C7 Diesel Used Engine Blocks For Excavator E329D Water Cooling 221 - 4479
|Car name: Engine cylinder block|
|Model Number: C7|
|Cylinder stroke: 127|
|Cylinder diameter: 110|
|valve: 18 valve|
|Cooling: Water cooling|
|Work form: Turbo|
Something else to keep in mind about cracks is that they are often the result of too much heat. A leaky head gasket, water pump, radiator or coolant hose may have allowed a loss of coolant that eventually caused the engine to run hot and overheat. An exhaust restriction caused by a partially plugged catalytic converter (or particulate filter on a diesel engine) can also back up heat in an engine. So it’s important to identify and eliminate anything that might have caused the engine to overheat before it is put back in service – otherwise your crack repairs may be short lived.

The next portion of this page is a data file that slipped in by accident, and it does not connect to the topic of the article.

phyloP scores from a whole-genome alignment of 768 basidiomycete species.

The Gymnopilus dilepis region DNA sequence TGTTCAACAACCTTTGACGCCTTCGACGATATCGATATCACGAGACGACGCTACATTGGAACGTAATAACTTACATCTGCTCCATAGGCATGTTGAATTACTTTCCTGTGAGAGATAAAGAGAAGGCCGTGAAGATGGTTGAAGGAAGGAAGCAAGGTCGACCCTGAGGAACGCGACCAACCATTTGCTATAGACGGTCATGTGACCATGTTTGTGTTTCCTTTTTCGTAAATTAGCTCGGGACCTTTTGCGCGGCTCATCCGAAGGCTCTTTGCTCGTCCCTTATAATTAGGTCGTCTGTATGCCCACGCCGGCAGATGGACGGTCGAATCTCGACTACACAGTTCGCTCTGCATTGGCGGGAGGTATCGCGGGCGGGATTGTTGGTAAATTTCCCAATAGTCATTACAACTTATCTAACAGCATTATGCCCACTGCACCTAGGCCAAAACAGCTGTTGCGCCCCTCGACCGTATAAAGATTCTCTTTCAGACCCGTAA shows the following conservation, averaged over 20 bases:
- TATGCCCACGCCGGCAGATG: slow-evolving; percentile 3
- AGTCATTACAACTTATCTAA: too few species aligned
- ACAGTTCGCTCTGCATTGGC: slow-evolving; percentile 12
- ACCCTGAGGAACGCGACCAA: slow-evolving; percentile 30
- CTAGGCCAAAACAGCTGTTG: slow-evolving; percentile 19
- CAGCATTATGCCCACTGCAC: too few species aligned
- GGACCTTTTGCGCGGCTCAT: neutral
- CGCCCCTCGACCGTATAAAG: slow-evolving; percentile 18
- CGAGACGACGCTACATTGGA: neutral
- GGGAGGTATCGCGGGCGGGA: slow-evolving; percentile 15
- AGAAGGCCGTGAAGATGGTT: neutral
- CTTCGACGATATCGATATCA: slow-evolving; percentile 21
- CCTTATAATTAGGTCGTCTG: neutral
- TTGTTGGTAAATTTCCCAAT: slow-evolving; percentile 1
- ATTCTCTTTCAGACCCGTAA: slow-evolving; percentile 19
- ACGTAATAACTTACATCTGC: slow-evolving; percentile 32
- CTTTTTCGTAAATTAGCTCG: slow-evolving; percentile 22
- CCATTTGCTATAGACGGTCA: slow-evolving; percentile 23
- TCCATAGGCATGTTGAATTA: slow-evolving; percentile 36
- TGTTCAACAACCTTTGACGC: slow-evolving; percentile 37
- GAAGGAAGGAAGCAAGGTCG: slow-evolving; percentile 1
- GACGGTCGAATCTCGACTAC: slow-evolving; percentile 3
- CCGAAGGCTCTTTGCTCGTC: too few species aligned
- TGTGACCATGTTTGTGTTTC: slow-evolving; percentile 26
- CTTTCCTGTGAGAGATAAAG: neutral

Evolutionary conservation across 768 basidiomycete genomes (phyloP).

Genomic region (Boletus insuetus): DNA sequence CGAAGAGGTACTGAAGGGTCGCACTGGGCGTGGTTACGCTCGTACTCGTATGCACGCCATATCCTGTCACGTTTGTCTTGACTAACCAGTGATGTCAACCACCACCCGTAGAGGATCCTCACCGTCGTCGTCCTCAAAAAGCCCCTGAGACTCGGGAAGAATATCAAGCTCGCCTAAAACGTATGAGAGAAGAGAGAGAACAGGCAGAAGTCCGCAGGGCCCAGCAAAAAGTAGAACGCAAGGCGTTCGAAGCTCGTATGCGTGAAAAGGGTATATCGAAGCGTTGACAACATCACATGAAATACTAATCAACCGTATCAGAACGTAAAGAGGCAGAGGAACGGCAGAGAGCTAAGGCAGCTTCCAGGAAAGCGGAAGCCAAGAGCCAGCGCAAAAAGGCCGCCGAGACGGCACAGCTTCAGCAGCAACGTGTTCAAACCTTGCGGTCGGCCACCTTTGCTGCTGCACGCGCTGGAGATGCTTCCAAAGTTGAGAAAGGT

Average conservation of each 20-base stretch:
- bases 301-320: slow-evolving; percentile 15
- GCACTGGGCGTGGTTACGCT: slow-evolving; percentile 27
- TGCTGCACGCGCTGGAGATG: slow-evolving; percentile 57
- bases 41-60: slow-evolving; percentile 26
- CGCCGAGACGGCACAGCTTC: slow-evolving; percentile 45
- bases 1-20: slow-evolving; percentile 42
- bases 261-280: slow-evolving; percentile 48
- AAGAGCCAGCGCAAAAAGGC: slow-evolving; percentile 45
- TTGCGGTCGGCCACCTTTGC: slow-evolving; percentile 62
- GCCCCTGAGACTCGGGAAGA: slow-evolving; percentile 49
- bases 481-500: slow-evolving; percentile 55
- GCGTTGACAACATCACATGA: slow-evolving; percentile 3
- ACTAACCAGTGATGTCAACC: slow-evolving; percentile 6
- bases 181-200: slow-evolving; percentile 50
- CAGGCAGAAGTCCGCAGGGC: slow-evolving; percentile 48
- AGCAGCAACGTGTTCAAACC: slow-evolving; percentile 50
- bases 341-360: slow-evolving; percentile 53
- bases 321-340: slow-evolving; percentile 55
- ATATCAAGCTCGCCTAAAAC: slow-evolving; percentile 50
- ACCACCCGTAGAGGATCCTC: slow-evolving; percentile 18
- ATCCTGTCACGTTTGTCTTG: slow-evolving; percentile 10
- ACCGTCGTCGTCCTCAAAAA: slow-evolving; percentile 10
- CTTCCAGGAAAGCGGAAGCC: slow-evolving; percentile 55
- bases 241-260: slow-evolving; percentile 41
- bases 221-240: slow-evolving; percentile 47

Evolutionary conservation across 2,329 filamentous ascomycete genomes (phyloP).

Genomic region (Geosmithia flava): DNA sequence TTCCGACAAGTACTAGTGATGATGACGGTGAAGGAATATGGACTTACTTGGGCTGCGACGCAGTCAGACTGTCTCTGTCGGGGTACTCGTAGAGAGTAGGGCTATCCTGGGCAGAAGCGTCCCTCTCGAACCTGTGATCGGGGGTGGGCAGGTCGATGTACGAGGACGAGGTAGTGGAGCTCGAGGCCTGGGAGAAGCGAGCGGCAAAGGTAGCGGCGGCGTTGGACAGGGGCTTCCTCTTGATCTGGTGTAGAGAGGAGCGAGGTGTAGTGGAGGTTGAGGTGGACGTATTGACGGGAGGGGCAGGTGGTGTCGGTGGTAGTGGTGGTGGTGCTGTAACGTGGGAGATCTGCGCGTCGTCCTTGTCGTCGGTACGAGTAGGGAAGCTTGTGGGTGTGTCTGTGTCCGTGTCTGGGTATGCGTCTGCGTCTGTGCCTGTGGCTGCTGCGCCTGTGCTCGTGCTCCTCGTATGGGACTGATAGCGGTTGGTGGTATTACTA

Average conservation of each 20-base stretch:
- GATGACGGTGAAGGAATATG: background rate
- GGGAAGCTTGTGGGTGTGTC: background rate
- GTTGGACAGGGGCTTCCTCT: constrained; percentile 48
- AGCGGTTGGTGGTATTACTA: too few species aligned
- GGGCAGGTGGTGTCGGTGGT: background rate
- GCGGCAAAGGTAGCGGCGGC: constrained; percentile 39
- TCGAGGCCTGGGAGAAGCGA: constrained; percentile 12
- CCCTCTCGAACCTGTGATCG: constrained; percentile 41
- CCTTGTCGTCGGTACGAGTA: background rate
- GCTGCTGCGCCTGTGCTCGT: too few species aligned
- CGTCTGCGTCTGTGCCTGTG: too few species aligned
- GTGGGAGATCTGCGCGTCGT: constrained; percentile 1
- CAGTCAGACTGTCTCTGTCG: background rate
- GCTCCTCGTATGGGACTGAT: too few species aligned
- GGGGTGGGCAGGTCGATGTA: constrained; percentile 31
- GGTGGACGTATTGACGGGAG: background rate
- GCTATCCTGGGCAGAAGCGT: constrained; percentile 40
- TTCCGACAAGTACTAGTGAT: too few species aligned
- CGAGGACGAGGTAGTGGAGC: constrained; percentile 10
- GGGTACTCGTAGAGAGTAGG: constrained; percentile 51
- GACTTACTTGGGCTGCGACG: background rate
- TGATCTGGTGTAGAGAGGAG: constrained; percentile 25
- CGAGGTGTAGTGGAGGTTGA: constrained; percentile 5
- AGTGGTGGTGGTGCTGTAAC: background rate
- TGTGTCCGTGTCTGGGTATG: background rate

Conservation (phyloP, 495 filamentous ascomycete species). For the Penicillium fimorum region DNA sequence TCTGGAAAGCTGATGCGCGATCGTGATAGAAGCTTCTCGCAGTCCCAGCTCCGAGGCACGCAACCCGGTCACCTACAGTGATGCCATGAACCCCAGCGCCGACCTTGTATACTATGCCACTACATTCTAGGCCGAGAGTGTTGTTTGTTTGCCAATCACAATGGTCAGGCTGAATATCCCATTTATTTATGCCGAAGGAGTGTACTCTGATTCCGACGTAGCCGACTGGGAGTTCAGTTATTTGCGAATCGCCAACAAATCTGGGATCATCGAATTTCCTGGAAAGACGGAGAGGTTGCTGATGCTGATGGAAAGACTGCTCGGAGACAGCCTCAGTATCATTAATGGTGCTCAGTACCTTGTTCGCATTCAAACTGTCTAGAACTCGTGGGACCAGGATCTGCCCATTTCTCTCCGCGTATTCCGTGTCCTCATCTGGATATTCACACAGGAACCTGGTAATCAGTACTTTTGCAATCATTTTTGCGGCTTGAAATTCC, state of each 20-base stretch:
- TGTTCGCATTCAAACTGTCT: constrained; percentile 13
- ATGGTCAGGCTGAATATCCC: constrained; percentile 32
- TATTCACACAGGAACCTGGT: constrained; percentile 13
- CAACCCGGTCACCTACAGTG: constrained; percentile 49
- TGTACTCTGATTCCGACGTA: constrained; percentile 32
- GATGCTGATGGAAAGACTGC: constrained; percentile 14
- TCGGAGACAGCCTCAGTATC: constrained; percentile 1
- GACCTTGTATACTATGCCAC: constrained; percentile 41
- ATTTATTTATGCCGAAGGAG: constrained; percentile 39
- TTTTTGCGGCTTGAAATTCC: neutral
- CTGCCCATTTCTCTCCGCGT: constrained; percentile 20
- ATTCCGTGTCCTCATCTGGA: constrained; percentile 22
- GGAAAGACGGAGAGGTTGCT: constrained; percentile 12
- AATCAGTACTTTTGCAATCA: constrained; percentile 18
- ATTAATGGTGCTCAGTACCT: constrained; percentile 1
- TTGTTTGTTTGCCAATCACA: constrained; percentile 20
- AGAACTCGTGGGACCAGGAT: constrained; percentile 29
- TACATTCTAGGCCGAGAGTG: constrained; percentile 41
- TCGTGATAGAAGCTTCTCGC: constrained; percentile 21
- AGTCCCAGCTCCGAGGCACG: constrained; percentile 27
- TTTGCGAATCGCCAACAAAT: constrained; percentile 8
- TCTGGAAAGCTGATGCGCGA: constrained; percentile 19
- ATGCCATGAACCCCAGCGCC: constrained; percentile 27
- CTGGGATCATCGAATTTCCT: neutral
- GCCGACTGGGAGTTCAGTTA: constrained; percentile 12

Hot or Cold Repairs
diesel_repair_1Crack repairs can be made cold (pinning) or hot (welding and brazing). The method used will depend on the size of the crack and the type of casting (cast iron or aluminum). The main advantage of making cold crack repairs is that it requires no heat. No heat means no extra time needed to preheat and post cool the casting, and presents no danger of warping or distorting the casting. Heating a cylinder head or block causes it to expand, which in turn creates thermal stress in the metal that may lead to subsequent cracking when the metal cools – especially if it cools too quickly.
With pinning, there’s also less concern about making sure the metal around the crack is perfectly clean. Any type of welding requires a perfectly clean surface that must be free of contaminants such as grease, oil or dirt. This means the casting must be pre-cleaned before it can be welded. Also, welding requires grinding out the crack with a die grinder so new metal can fill the void and fuse to the metal on either side of the crack.
With cast iron heads and blocks, 80 percent of cracks can usually be repaired with iron or steel pins or tapered plugs while 20 percent of cracks will require furnace welding, flame spray welding or brazing. With aluminum heads and blocks, it’s just the opposite. About 80 percent of cracks are repaired by tungsten inert gas (TIG) welding while 20 percent of cracks are repaired with aluminum pins or plugs.